Figure 2 shows the evolution of both the temperature at the hot spot and the diffraction angle of the Al-Cu solid solution for two samples cast at two different cooling rates. Sample 1 exhibited some hot tears at the hot spot, but was not fully fractured, whereas Sample 2 was sound, i.e., free of hot tears. Solidification starts at 623 °C with no undercooling, as the alloys are grain refined. This liquidus temperature corresponds to a 13 wt% Cu content. Solidification ends with the formation of the eutectic phase, 26% in volume fraction. Copper is known to diffuse very slowly in solid aluminium. Thus, the volume fraction of solid is calculated using the Scheil’s model. Figure 3 shows both the evolution of the solid volume fraction at the hot spot and the diffraction angle for the two samples.

The earliest peaks have erratic angle values with relative angular error higher than 10%. They correspond to the diffraction of neutrons by crystallites floating freely in the liquid phase. The peaks then exhibit better quality with a relative angular error lower than 2% and their positions stabilize over three peaks in Sample 1 cast rapidly (40 s solidification time) and five peaks in Sample 2 cast with a lower cooling rate (100 s solidification time) when grains touch each other (solid percolation) and start to coalesce. The rotation and displacement of the grains are constrained, but tensile stress still can’t be transmitted. The temperature at this instant is considered as the coherency temperature and corresponds to the beginning of the coalescence transition. The exact determination of this temperature is uneasy as very few peaks are present. Nevertheless, it seems that the coherency temperature is around 584 °C for Sample 1 and 592 °C for Sample 2. After a certain time the peak position starts to increase. This denotes the instant when the structure reaches its rigidity point and becomes able to sustain tensile straining. Rigidity temperature corresponds to the eutectic temperature, 548 °C, in Sample 1, and to 557 °C (solid volume fraction around 71%) in Sample 2. Coalescence is presented schematically in Figures 2 and 3. During the transition, peak positions and thus lattice spacing are relatively constant. Small variations are due to thermal contraction and copper segregation. Coalescence starting at the coherency temperature and ending at the rigidity temperature lasts about 40 s in Sample 1 and 100 s in Sample 2.

Optical micrographs, presented in Figures 4 and 5 for both samples, show the presence of small grains (~100 microns) surrounded by a fine intergranular eutectic structure. In Sample 1, the grains are dendritic with secondary arm spacing of about 20 μm. In Sample 2, the grains are more globular and it is difficult to determine the secondary arm spacing. The binarized images reveal also that the grains are percolated, i.e., bridged together in Sample 2, whereas the eutectic phase is not percolated and isolated in between the grains. In contrast, in Sample 1 where hot tears appeared, the grains are not percolated, but the eutectic phase is. Microporosity is also found in this sample close to the surface of the casting.

These findings agree with previous studies on hot tearing. Terzi et al. [5] and Sistaninia et al. [15] reported that mechanical instabilities of micropores at the surface of the sample lead to the formation of hot tears. Hot tearing at the hot spot of Sample 1 is explained by a delayed coalescence that starts at a lower coherency temperature and ends with the eutectic formation. This situation is similar to the Barium treated alloys studied by Fallet et al. [10].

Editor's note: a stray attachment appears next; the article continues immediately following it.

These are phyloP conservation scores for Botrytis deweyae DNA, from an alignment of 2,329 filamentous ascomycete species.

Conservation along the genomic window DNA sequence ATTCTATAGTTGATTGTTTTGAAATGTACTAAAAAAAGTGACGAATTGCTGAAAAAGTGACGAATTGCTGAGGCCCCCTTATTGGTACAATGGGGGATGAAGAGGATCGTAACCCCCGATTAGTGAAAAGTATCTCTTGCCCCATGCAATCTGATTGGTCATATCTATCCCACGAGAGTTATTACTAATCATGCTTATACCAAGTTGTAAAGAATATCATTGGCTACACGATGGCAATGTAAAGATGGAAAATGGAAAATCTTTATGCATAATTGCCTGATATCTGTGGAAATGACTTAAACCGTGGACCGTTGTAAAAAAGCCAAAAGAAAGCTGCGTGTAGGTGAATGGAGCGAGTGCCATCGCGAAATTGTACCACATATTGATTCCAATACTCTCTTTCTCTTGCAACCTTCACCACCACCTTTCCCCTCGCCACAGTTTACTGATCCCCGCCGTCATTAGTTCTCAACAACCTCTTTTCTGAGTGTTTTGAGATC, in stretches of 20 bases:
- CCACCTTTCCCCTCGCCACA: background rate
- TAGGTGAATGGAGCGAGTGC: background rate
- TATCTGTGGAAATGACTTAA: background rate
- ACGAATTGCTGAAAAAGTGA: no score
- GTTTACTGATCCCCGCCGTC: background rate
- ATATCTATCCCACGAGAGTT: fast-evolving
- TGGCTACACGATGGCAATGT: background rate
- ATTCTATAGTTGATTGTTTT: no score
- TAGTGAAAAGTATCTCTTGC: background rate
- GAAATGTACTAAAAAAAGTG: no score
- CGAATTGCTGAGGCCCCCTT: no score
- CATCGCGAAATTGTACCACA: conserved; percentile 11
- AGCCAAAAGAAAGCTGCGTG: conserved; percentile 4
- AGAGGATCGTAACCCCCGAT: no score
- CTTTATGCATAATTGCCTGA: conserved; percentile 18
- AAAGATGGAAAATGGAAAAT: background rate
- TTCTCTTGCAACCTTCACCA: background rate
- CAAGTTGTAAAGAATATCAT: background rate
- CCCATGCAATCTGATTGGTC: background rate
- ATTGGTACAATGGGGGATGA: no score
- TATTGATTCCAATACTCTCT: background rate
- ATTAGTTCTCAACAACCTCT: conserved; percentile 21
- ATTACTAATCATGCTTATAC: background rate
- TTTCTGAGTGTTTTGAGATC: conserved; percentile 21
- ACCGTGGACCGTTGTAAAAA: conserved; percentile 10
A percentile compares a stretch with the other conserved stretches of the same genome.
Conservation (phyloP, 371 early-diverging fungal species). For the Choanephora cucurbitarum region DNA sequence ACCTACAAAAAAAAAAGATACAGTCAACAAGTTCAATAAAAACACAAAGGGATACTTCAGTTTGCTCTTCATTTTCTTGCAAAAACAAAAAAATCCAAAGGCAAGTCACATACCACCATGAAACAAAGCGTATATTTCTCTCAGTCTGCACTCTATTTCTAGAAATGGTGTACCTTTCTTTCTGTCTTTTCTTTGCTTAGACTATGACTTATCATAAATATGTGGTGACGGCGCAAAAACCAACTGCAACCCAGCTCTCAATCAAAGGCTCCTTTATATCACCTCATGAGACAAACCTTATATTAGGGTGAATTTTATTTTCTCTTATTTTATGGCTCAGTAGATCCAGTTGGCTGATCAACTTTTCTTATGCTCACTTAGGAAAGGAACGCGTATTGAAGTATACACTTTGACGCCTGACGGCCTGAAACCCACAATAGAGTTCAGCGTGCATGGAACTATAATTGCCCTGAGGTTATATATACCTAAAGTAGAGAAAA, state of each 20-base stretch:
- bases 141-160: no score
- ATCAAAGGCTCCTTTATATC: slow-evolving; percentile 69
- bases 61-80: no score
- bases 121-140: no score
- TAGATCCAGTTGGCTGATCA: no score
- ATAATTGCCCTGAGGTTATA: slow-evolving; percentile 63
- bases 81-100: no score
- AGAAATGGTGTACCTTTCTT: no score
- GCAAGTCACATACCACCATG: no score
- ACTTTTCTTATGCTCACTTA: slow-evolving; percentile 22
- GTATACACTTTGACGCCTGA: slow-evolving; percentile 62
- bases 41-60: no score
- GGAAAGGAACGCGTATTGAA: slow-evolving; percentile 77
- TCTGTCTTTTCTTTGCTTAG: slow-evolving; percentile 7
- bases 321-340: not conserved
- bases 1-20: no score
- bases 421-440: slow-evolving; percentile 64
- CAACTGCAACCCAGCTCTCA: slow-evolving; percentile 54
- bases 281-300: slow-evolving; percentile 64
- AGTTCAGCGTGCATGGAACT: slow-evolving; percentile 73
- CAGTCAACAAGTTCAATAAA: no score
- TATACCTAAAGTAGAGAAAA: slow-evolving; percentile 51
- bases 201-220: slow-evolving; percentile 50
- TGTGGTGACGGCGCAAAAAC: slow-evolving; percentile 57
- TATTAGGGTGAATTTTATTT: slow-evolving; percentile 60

In order to determine strains, strain rates and stresses once rigidity is reached, the experiments need to be conducted in a free-to-contract configuration in order to measure the evolution of the lattice parameter with decreasing temperature. The difference in peak positions between the constrained and free-to-contract configurations will allow us to calculate the stress and strain build up in sound samples. These quantities will then be used to determine the alloy as-cast rheology.

4. Conclusions

This study shows that neutron diffraction can be used to determine coherency and rigidity points, i.e., coalescence transition, in solidifying aluminium alloys. Using a large detector is a prerequisite to obtain enough diffraction peaks in the semi-solid state. Rigidity temperatures of 557 °C and 548 °C, depending on cooling rate, have been determined for the grain refined Al-13 wt% Cu alloy. At high cooling rate, rigidity is reached during the formation of the eutectic phase and the solid phase is not sufficiently coalesced, i.e., strong enough, to avoid hot tear formation. The next step is to repeat the experiments in a free-to-contract configuration, in order to measure the lattice parameter with decreasing temperature and calculate the stress and strain build up in sound samples. With a better time resolution, the determination of coherency and rigidity points should be feasible in experimental conditions closer to the industrial ones, i.e., at higher cooling rates.

The authors express their deep acknowledgements to the Swiss National Science Foundation, Bern, for funding (Project No. 200021_146879) and the International Neutron Source at ILL-Grenoble for the provision of beam time.

Conflicts of Interest

The authors declare no conflict of interest.


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Figure 1. (a) Mould design; (b) Dog bone shaped casting.

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Figure 1. (a) Mould design; (b) Dog bone shaped casting.
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Figure 2. Temperature in gauge volume and peak position in (a) Sample 1; (b) Sample 2.

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Figure 2. Temperature in gauge volume and peak position in (a) Sample 1; (b) Sample 2.
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Figure 3. Solid volume fraction in gauge volume and peak position in (a) Sample 1; (b) Sample 2.

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Figure 3. Solid volume fraction in gauge volume and peak position in (a) Sample 1; (b) Sample 2.
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Figure 4. Binarized micrograph of Sample 1.

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Figure 4. Binarized micrograph of Sample 1.
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Figure 5. Binarized micrograph of Sample 2.

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Figure 5. Binarized micrograph of Sample 2.